Like clockwork, we used to receive an evolved version of the same story every March: “March Madness Brackets Cost Employers $[Some Number in the Billions] In Lost Productivity.” $1.9 billion in 2015 became four billion in 2016, retreated to just over two billion in 2017, jumped to $6.3 billion in 2018, and almost doubled in 2019, when lost productivity skyrocketed to $13.3 billion. Year after year, labor analysts have warned that American workers cost their employers the GDP of Barbados in just a few weeks of dicking around.
Who knows whether these estimates ever had any merit? If they presumed employees spent their non-tournament weekdays attentively and efficiently, me and a boatload of Buzzfeed personality quizzes are here to tell you 1) that’s very much not the case and 2) nobody gets Ravenclaw without immediately retaking the quiz. But I digress.
No men’s or women’s tournaments in 2020 meant no work time lost filling out brackets and watching them get busted. Surely your job gave you your share of the billions you helped not waste as a result, no?
And you might be thinking there’s not going to be a version of this story in 2021, with many Americans still unemployed, working from home unexpectedly, or otherwise dealing with stressful jobs during a pandemic.
In any other year, I would breeze past this headline. In 2021, I rebuke it, because all those factors I just listed have denied an entire nation our true opportunity to loaf on the clock.
Part of the joy March Madness offers is an unspoken cooperative resolve to ignore work restrictions for the first round – usually a Thursday and Friday for the men’s tournament and a Friday for the women’s. (We didn’t even get that advantage this year, as the men’s schedule moved one day of first round games to the weekend and half of the first round for the women shifted to Monday, a much harder day on which to shirk one’s responsibilities.) Before the pandemic, these were essentially dead days, with mornings split between some half-hearted emails and last-minute bracket tinkering, and afternoons devoted to watching basketball on your work computer with the sound off.
The experience wasn’t joyful simply because it was happening on the clock. As lots of us have learned in the past year, the 9-to-5 framework is paper-thin, in good ways (screw it, watch WandaVision after breakfast and worry about revising that memo later) and bad (it’s 8:30 PM and yup, you’re working on that memo now). It was geography that made the heist worthwhile. The freedom to sit in your office building and flagrantly not work for hours, knowing your colleagues and bosses couldn’t say shit because they were guilty of the same misdemeanor, breathed life into March Madness. All of those lost productivity analyses also conclude there’s no point in trying to police these infractions, as businesses are better off embracing them as a part of office culture.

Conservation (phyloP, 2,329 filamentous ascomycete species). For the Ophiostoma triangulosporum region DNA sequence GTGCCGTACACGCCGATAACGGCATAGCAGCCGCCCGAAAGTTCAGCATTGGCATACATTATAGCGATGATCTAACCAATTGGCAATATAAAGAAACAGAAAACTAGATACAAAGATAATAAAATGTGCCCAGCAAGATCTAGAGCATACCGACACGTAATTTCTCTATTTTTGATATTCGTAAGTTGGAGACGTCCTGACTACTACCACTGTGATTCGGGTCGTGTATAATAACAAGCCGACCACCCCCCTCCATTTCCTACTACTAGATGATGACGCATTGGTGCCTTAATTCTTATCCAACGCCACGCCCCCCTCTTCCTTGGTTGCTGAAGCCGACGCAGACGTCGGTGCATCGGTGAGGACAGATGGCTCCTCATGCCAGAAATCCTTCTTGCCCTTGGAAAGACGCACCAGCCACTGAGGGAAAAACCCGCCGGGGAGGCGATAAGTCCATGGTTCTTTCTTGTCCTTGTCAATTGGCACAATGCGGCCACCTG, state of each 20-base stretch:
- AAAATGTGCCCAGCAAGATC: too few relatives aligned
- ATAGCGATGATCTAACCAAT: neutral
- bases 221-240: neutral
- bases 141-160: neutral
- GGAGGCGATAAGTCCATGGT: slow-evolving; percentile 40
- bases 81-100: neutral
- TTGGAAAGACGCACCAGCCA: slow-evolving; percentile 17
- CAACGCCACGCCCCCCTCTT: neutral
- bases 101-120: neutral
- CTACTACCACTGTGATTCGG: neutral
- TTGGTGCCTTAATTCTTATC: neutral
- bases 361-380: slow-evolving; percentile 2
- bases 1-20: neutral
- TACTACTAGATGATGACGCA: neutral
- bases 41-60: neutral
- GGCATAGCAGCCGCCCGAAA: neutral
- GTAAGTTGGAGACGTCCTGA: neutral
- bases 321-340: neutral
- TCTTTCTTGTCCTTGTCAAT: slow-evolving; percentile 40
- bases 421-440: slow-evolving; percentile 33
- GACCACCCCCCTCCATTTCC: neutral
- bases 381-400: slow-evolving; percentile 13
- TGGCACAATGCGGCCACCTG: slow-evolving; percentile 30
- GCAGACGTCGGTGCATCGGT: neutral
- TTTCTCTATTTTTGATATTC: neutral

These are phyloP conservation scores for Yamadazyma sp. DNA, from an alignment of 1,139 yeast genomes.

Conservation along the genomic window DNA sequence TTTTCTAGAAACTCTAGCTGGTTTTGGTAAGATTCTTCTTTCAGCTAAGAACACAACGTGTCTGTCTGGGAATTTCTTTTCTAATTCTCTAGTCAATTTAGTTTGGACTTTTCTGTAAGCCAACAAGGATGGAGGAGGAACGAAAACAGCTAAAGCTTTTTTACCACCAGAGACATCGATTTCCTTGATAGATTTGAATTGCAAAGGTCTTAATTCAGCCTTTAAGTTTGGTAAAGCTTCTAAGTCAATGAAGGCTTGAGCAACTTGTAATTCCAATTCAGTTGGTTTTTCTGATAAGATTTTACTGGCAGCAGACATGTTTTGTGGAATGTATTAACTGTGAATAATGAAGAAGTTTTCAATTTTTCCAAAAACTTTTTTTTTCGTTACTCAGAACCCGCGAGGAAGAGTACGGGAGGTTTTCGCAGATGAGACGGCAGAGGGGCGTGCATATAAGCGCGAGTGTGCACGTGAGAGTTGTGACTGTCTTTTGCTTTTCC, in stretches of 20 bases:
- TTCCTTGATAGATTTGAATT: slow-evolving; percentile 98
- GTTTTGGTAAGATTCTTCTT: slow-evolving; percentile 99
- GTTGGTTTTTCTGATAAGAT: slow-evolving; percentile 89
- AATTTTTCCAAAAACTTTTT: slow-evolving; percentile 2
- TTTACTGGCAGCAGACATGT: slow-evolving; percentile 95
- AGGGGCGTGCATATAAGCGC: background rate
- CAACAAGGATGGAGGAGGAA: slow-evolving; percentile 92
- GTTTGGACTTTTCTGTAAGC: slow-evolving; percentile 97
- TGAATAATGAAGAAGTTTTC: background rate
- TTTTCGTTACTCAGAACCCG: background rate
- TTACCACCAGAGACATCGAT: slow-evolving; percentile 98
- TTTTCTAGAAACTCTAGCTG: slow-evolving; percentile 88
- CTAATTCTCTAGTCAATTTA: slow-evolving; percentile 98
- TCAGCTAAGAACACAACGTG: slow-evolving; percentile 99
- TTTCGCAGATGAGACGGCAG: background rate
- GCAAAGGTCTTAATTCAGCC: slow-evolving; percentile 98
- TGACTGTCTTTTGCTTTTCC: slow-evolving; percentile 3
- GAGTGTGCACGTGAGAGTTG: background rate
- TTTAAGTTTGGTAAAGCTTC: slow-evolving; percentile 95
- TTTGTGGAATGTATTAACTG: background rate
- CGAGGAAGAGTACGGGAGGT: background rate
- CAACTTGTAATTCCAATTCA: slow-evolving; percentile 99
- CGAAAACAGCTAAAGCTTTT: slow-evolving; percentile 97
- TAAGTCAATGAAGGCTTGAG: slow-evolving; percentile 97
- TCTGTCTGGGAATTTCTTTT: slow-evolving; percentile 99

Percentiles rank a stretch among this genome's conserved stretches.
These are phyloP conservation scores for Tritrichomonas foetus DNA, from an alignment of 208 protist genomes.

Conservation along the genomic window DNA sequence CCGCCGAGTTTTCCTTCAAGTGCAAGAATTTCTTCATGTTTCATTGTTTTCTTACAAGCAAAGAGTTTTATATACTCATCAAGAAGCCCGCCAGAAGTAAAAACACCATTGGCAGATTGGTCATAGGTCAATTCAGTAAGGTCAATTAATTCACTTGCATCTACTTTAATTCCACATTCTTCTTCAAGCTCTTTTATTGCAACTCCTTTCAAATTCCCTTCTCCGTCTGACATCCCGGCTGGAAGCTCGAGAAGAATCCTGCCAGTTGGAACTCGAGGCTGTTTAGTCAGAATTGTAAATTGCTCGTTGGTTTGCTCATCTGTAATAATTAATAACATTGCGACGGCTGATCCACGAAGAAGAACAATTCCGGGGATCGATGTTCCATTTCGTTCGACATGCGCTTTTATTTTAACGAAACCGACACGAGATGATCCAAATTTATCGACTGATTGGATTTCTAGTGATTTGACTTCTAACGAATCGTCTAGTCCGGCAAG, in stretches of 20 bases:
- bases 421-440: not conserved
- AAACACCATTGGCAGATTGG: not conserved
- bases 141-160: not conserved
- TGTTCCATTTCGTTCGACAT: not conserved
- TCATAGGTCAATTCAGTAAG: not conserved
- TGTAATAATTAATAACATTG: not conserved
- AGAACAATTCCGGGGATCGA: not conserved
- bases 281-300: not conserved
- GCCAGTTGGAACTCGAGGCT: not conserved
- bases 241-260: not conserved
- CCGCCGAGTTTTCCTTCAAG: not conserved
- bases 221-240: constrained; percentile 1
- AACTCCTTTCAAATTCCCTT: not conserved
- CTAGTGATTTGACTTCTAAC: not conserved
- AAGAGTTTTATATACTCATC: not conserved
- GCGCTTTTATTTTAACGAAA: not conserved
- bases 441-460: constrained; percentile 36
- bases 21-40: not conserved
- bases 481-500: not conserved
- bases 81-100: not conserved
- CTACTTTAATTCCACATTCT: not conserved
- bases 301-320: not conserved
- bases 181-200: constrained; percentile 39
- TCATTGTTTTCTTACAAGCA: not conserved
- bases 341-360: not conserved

With some small exceptions, no other sport dares encroach on the work schedule like this. Bowl games stick to the holiday season, when work’s barely getting done anyway. The NFL playoffs only kick off on weekends. Weekday NBA and NHL posteason games all start at night. Major League Baseball will maybe air a playoff game or two during daylight hours mid-week, but that’s it. Tennis and golf break these rules, but only because they have no other choice, since court space is at a premium for the former and night is the sworn enemy of the latter.
In an economy where wages stagnate while corporate tax rates tumble, the kind of brazen time theft college basketball offered meant something. Where managers and ownership looked at the billions in lost productivity and quaked, we rejoiced. For a few days every spring, we were taking back the wealth, and we did it sitting in a chair the bosses bought, using internet the bosses paid for. They handed us the tools that made our crime possible, and there was nothing they could do about it.
That isn’t true in 2021. Watching the tournament in the middle of a workday from a ramshackle home office setup doesn’t have the same criminal thrill. We are responsible for these “workplaces.” When you live at your office, daytime sports aren’t an escape from work. They’re just delaying the dishes and laundry and childcare and cooking and vacuuming you need to do. The time we’ve stolen didn’t belong to our employers. We took it from ourselves.
Things won’t be this way forever, thankfully. Next year, hopefully, we’ll resume the temporal larceny March Madness offers up in the opening rounds, swindling the companies we work for out of billions. Don’t feel bad about it, either. It’s not like they’d pay us more if we didn’t.